Listening to Amazing Thunderstorm from indie pop band Clapton Fox there is a wonderment at the array of sounds, textures and feelings that freely soar throughout the album and how they all come together so well which invariably they do. At times really they should not do so with such ease but with an artistry that is engaging and intriguing the band pulls it off.
Clapton Fox was formed in 2009 though really its origins reach back to 2005 and the band Wolves, formed by Luke Insect and Polish-born multi-instrumentalist, song writer, and producer Robert Kaniepien. Through different directions, success and acclaim as The Laughing Windows from 2007, to the decision in 2009 to part their ways the journey for Kaniepien has been varied and inventive. Renaming himself Clapton Fox after the split Kaniepien brought in drummer George Zampirolo and coming up to date August 1st sees the release of their debut album Amazing Thunderstorm on Peacock Skins.
The album maybe is not an instant flavour on the musical palate but swiftly grows and reveals its tasteful artistry with subsequent plays. It does intrigue and instil the urge to explore from the first outing though, teasing with succinct melodies and flowing sounds whilst throwing left field curve balls into the mix, opening track ‘Ain’t No Justice In The Sky’ an immediate example of what lies ahead. The song starts off with a smooth electronic atmospheric wave of sound as Kaniepien croons with feelings, then we are faced with a switch to an improv like almost jazzy section before switching back and repeating the thing over again later. It is this type of thing that makes the album so interesting and intriguing, the unpredictability to the music, though many will find it an issue.
There is a strong consistency across the album despite the variance within the tracks, and very different they are to each other too, though that is again something some will find a problem as much as sameness across an album can be for others. The strength of the individual songs though should win most over, eclectic though they maybe.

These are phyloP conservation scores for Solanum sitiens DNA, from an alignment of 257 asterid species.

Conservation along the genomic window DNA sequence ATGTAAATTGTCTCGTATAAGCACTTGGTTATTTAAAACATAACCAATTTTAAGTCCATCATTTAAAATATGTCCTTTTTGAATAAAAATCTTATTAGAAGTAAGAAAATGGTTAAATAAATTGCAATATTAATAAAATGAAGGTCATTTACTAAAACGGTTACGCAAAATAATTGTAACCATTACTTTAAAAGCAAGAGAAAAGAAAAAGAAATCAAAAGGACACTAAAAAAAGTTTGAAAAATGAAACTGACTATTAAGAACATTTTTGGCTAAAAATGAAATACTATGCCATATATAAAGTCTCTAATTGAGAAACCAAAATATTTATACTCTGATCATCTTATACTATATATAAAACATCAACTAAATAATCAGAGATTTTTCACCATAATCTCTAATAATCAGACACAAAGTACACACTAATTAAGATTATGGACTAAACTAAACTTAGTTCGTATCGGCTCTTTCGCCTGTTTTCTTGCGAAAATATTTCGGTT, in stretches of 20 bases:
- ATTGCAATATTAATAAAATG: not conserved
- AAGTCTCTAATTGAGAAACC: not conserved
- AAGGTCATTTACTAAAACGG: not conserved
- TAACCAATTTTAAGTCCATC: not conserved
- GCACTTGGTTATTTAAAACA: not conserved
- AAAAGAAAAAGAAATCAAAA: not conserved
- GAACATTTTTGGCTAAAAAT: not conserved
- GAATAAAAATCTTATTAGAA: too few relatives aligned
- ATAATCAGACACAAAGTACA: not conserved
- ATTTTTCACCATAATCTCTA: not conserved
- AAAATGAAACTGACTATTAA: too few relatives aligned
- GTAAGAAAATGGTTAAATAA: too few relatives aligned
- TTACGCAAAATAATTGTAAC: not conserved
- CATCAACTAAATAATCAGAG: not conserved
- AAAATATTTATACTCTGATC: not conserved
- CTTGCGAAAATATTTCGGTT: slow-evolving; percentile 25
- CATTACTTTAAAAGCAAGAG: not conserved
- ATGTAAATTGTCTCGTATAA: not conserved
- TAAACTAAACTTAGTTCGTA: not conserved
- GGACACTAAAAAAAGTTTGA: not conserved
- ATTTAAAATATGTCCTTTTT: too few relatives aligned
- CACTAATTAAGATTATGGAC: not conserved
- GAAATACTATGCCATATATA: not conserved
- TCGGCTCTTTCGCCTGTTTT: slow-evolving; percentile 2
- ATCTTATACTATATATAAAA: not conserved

Three tracks especially standout on Amazing Thunderstorm, the title track itself being the first where the repeating of just two lines throughout the whole song against the electrified scuzzy guitar background is wonderfully effective. The touching and haunting ‘Isabelle’ touches a deep inner chord; the emotive delivery against an emotionally distorted backdrop touching but also brings restlessness. The third of these impressive tracks is the best on the album though for many it could be the most challenging. ‘Procrastination’ is rife with sounds and switches of flavours, starting out with a dirty beat reminiscent of De Staat and the fact it only lasts the briefest of smiles would be my only issue with the whole album. Then we get a vibrant almost Kinks like summer time pop with mellow sparkling vocals and a deep pulsing bass line. It has a flavour of latter XTC about it which is never a negative. There is a feel of indecision about the track, though it is hard to know why but considering the title it has to be intended and credit given for the result.
Whether Amazing Thunderstorm is a kaleidoscope of inventiveness and ingenuity or a schizophrenic musical collection of ideas it is hard to tell but as it is such a wonderfully creative album it really does not matter. It will not work for everyone admittedly but all should at least venture into its charismatic soundscape, and take a few trips to find the delights it holds.
Pete RingMaster 07/07/2011